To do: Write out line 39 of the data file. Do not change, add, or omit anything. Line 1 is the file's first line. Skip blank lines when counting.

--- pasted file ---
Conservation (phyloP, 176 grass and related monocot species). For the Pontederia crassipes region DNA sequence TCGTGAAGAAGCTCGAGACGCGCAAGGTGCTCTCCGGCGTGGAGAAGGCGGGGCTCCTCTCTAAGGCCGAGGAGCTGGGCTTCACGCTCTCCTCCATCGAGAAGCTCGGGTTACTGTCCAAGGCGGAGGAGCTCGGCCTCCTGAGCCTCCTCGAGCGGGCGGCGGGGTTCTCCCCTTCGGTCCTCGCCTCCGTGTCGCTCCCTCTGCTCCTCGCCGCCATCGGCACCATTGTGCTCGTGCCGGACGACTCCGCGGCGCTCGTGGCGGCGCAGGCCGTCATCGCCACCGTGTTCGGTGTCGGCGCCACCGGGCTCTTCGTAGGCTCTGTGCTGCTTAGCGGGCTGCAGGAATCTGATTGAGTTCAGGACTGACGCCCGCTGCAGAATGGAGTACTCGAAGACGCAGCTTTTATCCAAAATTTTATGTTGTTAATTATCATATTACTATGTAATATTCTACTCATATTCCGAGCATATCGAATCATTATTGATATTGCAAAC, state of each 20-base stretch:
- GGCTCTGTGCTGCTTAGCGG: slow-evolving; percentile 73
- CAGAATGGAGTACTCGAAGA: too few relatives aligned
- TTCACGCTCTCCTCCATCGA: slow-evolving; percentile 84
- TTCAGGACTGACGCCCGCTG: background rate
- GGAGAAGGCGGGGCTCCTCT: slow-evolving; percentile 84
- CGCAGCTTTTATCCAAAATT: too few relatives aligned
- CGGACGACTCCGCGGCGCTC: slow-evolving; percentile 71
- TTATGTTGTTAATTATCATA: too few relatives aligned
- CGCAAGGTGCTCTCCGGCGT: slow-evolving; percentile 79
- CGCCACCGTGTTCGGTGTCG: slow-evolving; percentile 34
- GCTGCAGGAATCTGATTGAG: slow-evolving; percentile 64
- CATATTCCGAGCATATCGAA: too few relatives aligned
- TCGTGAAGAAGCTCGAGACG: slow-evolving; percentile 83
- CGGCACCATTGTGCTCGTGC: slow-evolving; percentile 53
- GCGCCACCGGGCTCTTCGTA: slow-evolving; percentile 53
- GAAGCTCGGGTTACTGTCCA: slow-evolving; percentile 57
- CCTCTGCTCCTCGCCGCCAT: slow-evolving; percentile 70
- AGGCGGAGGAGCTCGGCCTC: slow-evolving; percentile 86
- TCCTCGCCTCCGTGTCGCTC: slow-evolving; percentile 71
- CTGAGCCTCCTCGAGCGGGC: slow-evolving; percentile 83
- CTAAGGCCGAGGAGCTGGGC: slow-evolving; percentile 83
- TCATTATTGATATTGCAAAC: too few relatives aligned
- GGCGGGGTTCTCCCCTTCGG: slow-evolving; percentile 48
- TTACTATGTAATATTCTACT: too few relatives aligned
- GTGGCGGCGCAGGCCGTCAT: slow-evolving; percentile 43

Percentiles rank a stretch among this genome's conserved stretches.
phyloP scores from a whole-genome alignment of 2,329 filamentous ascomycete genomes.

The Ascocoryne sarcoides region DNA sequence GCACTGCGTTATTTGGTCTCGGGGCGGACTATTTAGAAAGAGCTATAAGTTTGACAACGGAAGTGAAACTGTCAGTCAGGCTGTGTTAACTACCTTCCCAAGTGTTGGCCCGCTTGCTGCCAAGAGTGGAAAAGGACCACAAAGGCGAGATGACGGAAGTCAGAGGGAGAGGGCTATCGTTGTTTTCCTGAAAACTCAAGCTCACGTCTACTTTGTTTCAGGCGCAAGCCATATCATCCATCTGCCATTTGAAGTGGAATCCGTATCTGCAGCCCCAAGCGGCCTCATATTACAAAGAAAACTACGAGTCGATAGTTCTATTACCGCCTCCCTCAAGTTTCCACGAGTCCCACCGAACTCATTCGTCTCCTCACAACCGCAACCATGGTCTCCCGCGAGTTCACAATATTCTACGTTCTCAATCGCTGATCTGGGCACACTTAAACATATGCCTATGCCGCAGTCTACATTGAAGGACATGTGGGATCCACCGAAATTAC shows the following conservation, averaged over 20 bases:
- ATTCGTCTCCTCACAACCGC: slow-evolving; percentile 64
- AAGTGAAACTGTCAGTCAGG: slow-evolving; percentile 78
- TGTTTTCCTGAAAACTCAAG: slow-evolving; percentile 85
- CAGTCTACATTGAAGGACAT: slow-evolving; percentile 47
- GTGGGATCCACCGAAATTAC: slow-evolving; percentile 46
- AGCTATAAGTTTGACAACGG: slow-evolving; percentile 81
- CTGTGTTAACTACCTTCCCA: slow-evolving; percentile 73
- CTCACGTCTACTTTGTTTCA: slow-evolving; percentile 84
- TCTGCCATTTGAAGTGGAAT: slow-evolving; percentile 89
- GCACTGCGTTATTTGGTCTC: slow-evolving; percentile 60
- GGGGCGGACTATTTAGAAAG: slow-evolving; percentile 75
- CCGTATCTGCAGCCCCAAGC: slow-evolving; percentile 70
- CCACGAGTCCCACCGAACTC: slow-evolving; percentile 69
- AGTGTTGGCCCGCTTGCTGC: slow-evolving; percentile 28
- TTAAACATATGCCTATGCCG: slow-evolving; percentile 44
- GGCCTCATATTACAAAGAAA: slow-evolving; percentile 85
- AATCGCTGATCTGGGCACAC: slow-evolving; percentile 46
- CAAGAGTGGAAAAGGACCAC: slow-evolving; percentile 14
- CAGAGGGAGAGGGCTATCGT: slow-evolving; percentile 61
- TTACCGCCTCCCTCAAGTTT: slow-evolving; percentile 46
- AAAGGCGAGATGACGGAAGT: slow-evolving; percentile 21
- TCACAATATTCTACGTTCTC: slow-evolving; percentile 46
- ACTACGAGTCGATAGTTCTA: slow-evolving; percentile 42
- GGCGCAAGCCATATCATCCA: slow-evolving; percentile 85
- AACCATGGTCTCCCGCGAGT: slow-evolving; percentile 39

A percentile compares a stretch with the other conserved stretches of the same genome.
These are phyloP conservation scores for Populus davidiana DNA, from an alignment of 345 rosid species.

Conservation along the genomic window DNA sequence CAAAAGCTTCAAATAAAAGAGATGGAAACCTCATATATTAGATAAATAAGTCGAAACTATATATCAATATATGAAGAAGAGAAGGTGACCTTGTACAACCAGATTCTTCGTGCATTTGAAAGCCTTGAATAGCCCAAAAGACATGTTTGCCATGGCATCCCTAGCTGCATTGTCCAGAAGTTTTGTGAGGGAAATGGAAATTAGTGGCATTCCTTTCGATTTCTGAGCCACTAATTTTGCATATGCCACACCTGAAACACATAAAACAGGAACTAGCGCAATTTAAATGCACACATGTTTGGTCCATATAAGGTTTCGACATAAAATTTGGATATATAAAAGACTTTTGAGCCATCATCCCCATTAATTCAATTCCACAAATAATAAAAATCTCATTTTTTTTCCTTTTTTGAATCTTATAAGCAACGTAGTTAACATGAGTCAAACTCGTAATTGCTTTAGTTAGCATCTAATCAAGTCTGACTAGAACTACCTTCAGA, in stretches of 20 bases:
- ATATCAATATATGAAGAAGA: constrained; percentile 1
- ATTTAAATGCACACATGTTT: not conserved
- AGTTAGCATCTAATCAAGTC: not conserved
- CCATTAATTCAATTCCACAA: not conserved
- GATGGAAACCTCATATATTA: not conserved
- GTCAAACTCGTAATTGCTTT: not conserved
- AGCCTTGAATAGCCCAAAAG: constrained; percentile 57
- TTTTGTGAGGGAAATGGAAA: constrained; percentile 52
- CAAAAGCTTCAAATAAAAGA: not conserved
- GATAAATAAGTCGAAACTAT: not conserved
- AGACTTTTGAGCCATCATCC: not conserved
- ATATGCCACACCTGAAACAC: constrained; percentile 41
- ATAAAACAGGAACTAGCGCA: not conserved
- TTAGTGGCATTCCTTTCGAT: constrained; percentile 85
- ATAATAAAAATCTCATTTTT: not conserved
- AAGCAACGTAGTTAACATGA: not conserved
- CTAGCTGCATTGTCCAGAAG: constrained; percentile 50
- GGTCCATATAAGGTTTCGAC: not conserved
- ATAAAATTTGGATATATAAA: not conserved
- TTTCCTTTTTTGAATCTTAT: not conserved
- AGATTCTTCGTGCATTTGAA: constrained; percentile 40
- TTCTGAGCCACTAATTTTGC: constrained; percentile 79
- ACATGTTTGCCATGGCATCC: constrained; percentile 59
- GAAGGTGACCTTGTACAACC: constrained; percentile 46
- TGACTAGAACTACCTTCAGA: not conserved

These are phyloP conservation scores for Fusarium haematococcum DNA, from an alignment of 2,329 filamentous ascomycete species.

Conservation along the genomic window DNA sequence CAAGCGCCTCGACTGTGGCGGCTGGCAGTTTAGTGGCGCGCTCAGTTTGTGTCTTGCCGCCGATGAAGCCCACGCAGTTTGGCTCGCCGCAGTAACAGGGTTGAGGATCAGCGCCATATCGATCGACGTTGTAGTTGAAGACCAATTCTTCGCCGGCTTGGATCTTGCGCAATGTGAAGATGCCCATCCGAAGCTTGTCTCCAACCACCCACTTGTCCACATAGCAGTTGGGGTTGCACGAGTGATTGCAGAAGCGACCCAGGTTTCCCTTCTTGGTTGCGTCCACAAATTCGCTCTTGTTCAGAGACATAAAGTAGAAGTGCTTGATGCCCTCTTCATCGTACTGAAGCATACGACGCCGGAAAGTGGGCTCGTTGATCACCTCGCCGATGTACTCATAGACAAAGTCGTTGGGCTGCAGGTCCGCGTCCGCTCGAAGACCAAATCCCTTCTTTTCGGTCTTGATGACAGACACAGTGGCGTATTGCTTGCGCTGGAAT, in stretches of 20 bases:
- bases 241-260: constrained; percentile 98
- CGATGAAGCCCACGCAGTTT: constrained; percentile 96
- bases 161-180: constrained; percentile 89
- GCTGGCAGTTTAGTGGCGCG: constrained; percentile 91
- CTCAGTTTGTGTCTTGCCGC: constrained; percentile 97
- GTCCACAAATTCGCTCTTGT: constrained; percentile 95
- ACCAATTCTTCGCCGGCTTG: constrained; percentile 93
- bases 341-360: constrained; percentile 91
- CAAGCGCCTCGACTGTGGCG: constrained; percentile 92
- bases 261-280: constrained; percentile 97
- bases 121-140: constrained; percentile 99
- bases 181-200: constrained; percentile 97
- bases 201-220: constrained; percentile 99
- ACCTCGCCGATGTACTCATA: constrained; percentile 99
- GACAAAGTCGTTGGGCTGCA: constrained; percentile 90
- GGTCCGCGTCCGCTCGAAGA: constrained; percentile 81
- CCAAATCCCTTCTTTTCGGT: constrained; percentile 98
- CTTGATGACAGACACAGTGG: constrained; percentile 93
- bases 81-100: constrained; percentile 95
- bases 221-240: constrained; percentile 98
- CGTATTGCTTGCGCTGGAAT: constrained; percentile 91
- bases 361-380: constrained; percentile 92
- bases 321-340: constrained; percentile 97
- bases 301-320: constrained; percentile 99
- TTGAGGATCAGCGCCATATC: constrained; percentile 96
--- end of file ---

- GCACTGCGTTATTTGGTCTC: slow-evolving; percentile 60